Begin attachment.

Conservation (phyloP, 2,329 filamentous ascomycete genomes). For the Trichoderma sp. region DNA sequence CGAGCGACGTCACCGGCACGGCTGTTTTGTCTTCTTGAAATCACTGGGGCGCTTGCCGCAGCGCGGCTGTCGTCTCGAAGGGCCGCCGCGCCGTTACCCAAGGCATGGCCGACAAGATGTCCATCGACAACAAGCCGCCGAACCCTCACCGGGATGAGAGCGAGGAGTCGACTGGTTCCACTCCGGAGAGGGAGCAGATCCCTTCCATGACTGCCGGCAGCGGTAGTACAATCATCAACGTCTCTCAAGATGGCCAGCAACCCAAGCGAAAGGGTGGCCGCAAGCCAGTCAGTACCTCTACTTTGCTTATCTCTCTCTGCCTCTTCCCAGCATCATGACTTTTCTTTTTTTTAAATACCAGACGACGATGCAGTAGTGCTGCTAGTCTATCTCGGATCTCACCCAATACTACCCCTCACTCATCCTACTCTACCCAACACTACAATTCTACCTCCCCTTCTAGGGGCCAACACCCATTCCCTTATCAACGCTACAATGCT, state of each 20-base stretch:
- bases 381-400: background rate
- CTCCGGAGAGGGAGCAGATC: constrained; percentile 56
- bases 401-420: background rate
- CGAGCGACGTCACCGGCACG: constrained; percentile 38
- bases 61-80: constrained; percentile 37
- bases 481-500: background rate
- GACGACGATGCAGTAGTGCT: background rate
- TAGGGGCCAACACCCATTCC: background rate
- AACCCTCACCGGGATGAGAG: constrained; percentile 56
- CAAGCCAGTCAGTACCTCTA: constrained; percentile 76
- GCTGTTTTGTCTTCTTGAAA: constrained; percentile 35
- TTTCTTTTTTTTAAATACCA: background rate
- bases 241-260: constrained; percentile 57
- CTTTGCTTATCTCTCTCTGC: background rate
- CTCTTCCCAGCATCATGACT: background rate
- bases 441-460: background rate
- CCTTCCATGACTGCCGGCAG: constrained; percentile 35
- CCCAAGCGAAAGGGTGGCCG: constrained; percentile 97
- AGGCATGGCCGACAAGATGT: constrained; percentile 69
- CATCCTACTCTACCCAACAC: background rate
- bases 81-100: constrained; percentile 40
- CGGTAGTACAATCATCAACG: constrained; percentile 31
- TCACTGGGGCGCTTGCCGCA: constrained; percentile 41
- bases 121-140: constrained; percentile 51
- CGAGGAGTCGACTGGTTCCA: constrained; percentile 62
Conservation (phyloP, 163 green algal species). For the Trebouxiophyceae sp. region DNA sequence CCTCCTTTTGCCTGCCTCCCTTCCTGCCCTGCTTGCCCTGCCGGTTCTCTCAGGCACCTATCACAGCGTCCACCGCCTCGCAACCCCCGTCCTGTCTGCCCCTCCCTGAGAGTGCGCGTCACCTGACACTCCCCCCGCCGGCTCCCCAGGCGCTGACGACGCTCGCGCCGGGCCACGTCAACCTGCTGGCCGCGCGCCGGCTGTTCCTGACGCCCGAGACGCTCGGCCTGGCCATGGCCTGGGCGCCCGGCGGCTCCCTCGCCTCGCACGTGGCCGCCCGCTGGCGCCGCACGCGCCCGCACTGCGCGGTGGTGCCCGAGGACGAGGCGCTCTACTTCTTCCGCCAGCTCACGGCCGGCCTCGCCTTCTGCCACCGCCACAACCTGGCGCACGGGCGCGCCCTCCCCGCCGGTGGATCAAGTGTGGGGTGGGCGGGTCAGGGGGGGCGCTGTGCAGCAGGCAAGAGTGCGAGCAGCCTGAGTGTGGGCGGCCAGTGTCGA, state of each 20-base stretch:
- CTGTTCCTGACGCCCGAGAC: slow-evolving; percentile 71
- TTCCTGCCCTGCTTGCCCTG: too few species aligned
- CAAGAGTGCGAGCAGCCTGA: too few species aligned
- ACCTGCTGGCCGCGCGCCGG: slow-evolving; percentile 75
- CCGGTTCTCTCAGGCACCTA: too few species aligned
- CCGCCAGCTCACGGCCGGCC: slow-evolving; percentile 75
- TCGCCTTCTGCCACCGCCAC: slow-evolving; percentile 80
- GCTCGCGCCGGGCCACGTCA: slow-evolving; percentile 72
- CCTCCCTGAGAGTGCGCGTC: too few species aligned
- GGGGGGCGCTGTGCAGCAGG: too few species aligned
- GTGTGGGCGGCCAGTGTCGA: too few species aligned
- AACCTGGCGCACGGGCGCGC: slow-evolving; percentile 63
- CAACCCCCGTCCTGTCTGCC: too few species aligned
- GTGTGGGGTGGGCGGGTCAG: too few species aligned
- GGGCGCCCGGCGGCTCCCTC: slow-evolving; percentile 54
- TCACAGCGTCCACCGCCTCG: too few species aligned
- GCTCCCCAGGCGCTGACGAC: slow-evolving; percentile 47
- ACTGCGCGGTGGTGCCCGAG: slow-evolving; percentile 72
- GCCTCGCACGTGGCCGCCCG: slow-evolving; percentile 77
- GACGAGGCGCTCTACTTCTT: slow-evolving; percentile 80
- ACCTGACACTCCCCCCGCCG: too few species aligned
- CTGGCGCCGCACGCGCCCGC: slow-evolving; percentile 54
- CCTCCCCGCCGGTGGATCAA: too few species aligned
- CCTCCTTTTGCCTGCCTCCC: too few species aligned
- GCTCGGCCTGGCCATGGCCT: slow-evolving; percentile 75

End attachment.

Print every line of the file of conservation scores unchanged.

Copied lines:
Conservation (phyloP, 2,329 filamentous ascomycete genomes). For the Trichoderma sp. region DNA sequence CGAGCGACGTCACCGGCACGGCTGTTTTGTCTTCTTGAAATCACTGGGGCGCTTGCCGCAGCGCGGCTGTCGTCTCGAAGGGCCGCCGCGCCGTTACCCAAGGCATGGCCGACAAGATGTCCATCGACAACAAGCCGCCGAACCCTCACCGGGATGAGAGCGAGGAGTCGACTGGTTCCACTCCGGAGAGGGAGCAGATCCCTTCCATGACTGCCGGCAGCGGTAGTACAATCATCAACGTCTCTCAAGATGGCCAGCAACCCAAGCGAAAGGGTGGCCGCAAGCCAGTCAGTACCTCTACTTTGCTTATCTCTCTCTGCCTCTTCCCAGCATCATGACTTTTCTTTTTTTTAAATACCAGACGACGATGCAGTAGTGCTGCTAGTCTATCTCGGATCTCACCCAATACTACCCCTCACTCATCCTACTCTACCCAACACTACAATTCTACCTCCCCTTCTAGGGGCCAACACCCATTCCCTTATCAACGCTACAATGCT, state of each 20-base stretch:
- bases 381-400: background rate
- CTCCGGAGAGGGAGCAGATC: constrained; percentile 56
- bases 401-420: background rate
- CGAGCGACGTCACCGGCACG: constrained; percentile 38
- bases 61-80: constrained; percentile 37
- bases 481-500: background rate
- GACGACGATGCAGTAGTGCT: background rate
- TAGGGGCCAACACCCATTCC: background rate
- AACCCTCACCGGGATGAGAG: constrained; percentile 56
- CAAGCCAGTCAGTACCTCTA: constrained; percentile 76
- GCTGTTTTGTCTTCTTGAAA: constrained; percentile 35
- TTTCTTTTTTTTAAATACCA: background rate
- bases 241-260: constrained; percentile 57
- CTTTGCTTATCTCTCTCTGC: background rate
- CTCTTCCCAGCATCATGACT: background rate
- bases 441-460: background rate
- CCTTCCATGACTGCCGGCAG: constrained; percentile 35
- CCCAAGCGAAAGGGTGGCCG: constrained; percentile 97
- AGGCATGGCCGACAAGATGT: constrained; percentile 69
- CATCCTACTCTACCCAACAC: background rate
- bases 81-100: constrained; percentile 40
- CGGTAGTACAATCATCAACG: constrained; percentile 31
- TCACTGGGGCGCTTGCCGCA: constrained; percentile 41
- bases 121-140: constrained; percentile 51
- CGAGGAGTCGACTGGTTCCA: constrained; percentile 62
Conservation (phyloP, 163 green algal species). For the Trebouxiophyceae sp. region DNA sequence CCTCCTTTTGCCTGCCTCCCTTCCTGCCCTGCTTGCCCTGCCGGTTCTCTCAGGCACCTATCACAGCGTCCACCGCCTCGCAACCCCCGTCCTGTCTGCCCCTCCCTGAGAGTGCGCGTCACCTGACACTCCCCCCGCCGGCTCCCCAGGCGCTGACGACGCTCGCGCCGGGCCACGTCAACCTGCTGGCCGCGCGCCGGCTGTTCCTGACGCCCGAGACGCTCGGCCTGGCCATGGCCTGGGCGCCCGGCGGCTCCCTCGCCTCGCACGTGGCCGCCCGCTGGCGCCGCACGCGCCCGCACTGCGCGGTGGTGCCCGAGGACGAGGCGCTCTACTTCTTCCGCCAGCTCACGGCCGGCCTCGCCTTCTGCCACCGCCACAACCTGGCGCACGGGCGCGCCCTCCCCGCCGGTGGATCAAGTGTGGGGTGGGCGGGTCAGGGGGGGCGCTGTGCAGCAGGCAAGAGTGCGAGCAGCCTGAGTGTGGGCGGCCAGTGTCGA, state of each 20-base stretch:
- CTGTTCCTGACGCCCGAGAC: slow-evolving; percentile 71
- TTCCTGCCCTGCTTGCCCTG: too few species aligned
- CAAGAGTGCGAGCAGCCTGA: too few species aligned
- ACCTGCTGGCCGCGCGCCGG: slow-evolving; percentile 75
- CCGGTTCTCTCAGGCACCTA: too few species aligned
- CCGCCAGCTCACGGCCGGCC: slow-evolving; percentile 75
- TCGCCTTCTGCCACCGCCAC: slow-evolving; percentile 80
- GCTCGCGCCGGGCCACGTCA: slow-evolving; percentile 72
- CCTCCCTGAGAGTGCGCGTC: too few species aligned
- GGGGGGCGCTGTGCAGCAGG: too few species aligned
- GTGTGGGCGGCCAGTGTCGA: too few species aligned
- AACCTGGCGCACGGGCGCGC: slow-evolving; percentile 63
- CAACCCCCGTCCTGTCTGCC: too few species aligned
- GTGTGGGGTGGGCGGGTCAG: too few species aligned
- GGGCGCCCGGCGGCTCCCTC: slow-evolving; percentile 54
- TCACAGCGTCCACCGCCTCG: too few species aligned
- GCTCCCCAGGCGCTGACGAC: slow-evolving; percentile 47
- ACTGCGCGGTGGTGCCCGAG: slow-evolving; percentile 72
- GCCTCGCACGTGGCCGCCCG: slow-evolving; percentile 77
- GACGAGGCGCTCTACTTCTT: slow-evolving; percentile 80
- ACCTGACACTCCCCCCGCCG: too few species aligned
- CTGGCGCCGCACGCGCCCGC: slow-evolving; percentile 54
- CCTCCCCGCCGGTGGATCAA: too few species aligned
- CCTCCTTTTGCCTGCCTCCC: too few species aligned
- GCTCGGCCTGGCCATGGCCT: slow-evolving; percentile 75